Two days of satellite photos were superimposed to show the way flight paths (green) were consolidated in September 2014 as opposed to the old flight paths (blue).
Special to AFN

Ahwatukee residents whose ears have been hammered by the commercial airlines after the Federal Aviation Administration abruptly changed Sky Harbor Airport flight paths can now have a chance to make their voices heard.

As ordered by a federal court in Washington, D.C., the FAA next month will hold two public hearings in Phoenix and one in Scottsdale in relation to the flight path changes that were implemented in September 2014.

Both U.S. senators from Arizona and a host of Phoenix neighborhood groups criticized the changes, complaining that the planes in many cases made daily life unbearable as a result of the number of flights over portions of the city.

Phoenix then filed a lawsuit to force the FAA to adjust those flight paths, which the agency had said made landings and takeoffs more efficient at Sky Harbor.

Some Ahwatukee neighborhoods also were impacted by the new changes, particularly in the far western end of the community.

One homeowner reported spending thousands of dollars to suppress the noise inside her home.

The court last fall found that there was not adequate public outreach before the changes of 2014 and ordered the FAA to “vacate” the routes and procedures.

The FAA, City of Phoenix and the neighborhood associations have jointly developed a plan to move forward. According to the FAA, an outright canceling of the September 2014 paths “would increase airport delays and compromise safety,” city officials said.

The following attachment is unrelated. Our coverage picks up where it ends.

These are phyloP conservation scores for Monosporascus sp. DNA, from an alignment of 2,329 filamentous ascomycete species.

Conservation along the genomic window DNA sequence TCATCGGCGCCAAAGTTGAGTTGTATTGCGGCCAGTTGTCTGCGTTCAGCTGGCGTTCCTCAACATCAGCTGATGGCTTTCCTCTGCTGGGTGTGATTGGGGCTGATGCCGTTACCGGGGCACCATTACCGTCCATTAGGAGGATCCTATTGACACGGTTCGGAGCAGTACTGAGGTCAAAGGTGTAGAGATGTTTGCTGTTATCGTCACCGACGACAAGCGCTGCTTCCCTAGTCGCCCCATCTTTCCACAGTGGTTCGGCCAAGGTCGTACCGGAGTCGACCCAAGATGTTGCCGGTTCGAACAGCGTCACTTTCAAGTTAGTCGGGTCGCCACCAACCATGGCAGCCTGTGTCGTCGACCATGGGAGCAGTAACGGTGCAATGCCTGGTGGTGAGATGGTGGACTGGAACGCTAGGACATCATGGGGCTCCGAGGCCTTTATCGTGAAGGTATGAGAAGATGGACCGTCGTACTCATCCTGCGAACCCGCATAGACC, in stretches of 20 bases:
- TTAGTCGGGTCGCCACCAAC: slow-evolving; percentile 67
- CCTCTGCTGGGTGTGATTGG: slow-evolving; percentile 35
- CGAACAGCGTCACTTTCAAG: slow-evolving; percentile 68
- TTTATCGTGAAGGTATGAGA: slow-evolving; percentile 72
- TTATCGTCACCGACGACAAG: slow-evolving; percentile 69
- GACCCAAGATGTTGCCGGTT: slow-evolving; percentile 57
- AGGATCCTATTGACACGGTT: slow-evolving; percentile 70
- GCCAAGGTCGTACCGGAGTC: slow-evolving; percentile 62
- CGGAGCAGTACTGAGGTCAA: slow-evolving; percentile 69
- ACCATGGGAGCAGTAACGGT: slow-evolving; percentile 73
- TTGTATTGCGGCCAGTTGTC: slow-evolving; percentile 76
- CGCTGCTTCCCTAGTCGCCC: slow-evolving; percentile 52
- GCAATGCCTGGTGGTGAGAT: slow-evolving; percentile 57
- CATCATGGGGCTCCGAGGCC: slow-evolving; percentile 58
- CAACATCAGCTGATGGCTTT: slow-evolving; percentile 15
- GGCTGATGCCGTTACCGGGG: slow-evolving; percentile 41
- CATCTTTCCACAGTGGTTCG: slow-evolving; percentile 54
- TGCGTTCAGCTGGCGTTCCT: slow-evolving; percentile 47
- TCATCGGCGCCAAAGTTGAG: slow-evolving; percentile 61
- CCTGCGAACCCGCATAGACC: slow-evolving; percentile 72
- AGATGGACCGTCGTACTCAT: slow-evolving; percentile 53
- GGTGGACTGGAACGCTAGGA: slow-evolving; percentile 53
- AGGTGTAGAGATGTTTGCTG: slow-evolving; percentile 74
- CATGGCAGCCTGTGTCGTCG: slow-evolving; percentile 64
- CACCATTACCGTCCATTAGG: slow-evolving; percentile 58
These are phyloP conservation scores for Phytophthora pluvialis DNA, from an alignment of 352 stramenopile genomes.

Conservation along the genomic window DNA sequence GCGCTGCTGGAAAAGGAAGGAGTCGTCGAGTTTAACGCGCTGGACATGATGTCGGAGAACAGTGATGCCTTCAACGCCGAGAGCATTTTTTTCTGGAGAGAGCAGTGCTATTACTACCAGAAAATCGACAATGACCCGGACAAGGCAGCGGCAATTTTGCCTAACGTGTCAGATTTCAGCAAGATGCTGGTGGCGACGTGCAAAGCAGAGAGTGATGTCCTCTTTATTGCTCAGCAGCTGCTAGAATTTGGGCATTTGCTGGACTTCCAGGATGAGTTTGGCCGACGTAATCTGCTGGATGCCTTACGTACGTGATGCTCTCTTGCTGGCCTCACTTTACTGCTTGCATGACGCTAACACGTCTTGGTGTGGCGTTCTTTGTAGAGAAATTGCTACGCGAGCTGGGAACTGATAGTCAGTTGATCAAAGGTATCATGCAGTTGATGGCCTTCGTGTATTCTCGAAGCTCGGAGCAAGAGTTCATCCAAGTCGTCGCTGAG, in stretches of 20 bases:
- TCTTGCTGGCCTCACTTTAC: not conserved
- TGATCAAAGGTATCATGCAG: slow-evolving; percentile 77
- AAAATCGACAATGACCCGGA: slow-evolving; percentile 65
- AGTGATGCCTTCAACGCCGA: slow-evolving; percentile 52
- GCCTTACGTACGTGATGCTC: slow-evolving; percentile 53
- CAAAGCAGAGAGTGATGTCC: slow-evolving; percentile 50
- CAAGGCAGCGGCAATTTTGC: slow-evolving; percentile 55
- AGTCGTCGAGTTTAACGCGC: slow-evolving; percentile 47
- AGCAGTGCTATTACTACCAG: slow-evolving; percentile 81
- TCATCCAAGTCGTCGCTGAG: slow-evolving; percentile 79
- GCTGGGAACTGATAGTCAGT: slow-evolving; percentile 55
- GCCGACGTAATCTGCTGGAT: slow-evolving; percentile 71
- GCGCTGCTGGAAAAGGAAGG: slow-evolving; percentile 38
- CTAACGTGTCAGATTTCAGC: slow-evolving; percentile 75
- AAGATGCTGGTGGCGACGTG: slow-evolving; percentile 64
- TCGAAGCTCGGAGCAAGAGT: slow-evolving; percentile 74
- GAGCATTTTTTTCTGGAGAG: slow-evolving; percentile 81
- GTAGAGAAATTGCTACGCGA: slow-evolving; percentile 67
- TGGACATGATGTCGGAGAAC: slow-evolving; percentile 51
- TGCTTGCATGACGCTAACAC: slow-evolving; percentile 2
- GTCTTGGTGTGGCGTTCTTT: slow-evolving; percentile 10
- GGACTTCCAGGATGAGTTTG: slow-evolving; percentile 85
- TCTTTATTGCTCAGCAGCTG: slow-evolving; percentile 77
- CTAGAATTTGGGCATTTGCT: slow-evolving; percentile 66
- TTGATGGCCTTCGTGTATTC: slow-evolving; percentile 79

The three sides negotiated a plan to mitigate noise.

The FAA as part of the agreement will engage in community outreach while creating temporary departure procedures to the west that will approximate the pre-2014 routes starting in April 2018.

It would then develop new satellite-based procedures for the western departures and consider feedback on procedures throughout the Phoenix area.

The workshops will be conducted in an open-house format, meaning the FAA will not be making a general address or even using microphones.

But attendees will have a chance to learn about the changes it proposed to the court and discuss noise issues.

The city Aviation Department also will be on hand to answer questions.

The meetings will all be from 5-8 p.m. as follows:

Feb. 6, Maryvale High School Cafeteria, 3415 N. 59th Ave. Phoenix;
Feb. 7, Cesar Chavez High School Cafeteria, 3921 W. Baseline Road, Laveen;
Feb. 8, Horizon High School Cafeteria, 5601 E. Greenway Road, Scottsdale.

(5) comments


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I'd like to know how a 5pm meeting, midweek, in Laveen, West Phoenix, and Scottsdale constitutes community outreach to the citizens of Ahwatukee? We've had a significant impact since the change, yet seem to not be on the FAA's, Sky Harbor's, or our Elected Leaders' radars.




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